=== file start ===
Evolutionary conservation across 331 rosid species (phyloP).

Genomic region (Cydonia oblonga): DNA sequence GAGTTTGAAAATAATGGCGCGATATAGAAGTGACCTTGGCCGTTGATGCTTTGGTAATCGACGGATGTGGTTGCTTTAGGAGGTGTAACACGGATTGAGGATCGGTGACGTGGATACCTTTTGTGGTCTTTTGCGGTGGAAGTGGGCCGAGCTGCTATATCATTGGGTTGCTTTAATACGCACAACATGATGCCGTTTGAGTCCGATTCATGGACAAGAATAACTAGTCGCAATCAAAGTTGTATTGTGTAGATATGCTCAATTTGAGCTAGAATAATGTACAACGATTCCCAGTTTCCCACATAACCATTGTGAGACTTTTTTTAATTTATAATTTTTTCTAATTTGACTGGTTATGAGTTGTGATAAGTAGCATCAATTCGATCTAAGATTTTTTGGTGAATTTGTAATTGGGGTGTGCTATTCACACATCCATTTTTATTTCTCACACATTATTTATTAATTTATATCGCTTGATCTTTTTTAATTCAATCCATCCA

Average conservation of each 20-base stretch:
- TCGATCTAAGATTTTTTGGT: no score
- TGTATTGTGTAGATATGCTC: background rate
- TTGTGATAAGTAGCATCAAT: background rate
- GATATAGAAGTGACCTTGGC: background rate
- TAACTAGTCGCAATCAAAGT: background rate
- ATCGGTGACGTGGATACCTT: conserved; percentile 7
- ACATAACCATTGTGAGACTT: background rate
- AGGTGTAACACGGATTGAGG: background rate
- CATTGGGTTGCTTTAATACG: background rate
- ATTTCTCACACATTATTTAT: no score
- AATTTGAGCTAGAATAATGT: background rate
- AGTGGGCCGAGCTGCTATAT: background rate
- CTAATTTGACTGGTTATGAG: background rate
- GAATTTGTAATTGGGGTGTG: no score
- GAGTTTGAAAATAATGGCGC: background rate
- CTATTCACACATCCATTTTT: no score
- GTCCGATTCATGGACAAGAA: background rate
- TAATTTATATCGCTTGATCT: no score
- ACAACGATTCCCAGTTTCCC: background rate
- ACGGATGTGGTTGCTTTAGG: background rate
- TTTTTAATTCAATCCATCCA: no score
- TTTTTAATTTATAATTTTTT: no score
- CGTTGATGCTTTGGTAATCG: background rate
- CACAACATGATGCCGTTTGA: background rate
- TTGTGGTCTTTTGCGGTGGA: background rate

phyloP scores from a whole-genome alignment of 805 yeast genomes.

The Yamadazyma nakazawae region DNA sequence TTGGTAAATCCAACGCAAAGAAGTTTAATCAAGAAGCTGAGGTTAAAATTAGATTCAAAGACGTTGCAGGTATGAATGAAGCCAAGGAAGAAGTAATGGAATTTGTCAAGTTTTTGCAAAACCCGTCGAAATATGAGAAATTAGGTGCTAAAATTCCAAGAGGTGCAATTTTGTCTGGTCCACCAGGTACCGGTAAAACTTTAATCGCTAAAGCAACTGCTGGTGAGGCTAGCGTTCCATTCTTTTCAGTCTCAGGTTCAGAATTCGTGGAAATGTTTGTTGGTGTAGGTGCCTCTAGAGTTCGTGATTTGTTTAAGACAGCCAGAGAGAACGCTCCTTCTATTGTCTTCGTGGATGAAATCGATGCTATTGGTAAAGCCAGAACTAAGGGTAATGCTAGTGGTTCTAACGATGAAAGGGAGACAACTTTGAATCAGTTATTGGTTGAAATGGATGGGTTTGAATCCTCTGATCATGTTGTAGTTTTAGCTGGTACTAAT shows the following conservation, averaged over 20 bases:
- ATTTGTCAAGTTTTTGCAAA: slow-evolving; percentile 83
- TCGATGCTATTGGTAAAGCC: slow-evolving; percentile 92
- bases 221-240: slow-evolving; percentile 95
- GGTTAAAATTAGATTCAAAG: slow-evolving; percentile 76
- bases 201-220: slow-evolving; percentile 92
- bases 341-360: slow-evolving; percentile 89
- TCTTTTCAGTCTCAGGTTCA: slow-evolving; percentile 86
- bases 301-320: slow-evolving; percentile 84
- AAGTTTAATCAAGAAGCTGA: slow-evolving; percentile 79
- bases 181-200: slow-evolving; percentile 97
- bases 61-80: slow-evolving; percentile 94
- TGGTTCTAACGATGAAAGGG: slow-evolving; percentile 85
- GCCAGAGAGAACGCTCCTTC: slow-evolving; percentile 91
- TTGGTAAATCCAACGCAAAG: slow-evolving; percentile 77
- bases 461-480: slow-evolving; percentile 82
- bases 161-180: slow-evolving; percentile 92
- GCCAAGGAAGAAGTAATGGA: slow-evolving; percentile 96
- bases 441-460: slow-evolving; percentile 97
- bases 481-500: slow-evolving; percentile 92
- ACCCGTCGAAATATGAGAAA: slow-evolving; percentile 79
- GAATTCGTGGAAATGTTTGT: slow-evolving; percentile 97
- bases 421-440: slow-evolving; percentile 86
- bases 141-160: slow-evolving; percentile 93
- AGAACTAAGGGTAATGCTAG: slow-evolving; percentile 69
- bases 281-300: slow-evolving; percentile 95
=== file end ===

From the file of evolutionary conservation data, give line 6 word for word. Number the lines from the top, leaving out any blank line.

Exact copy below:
- TTGTGATAAGTAGCATCAAT: background rate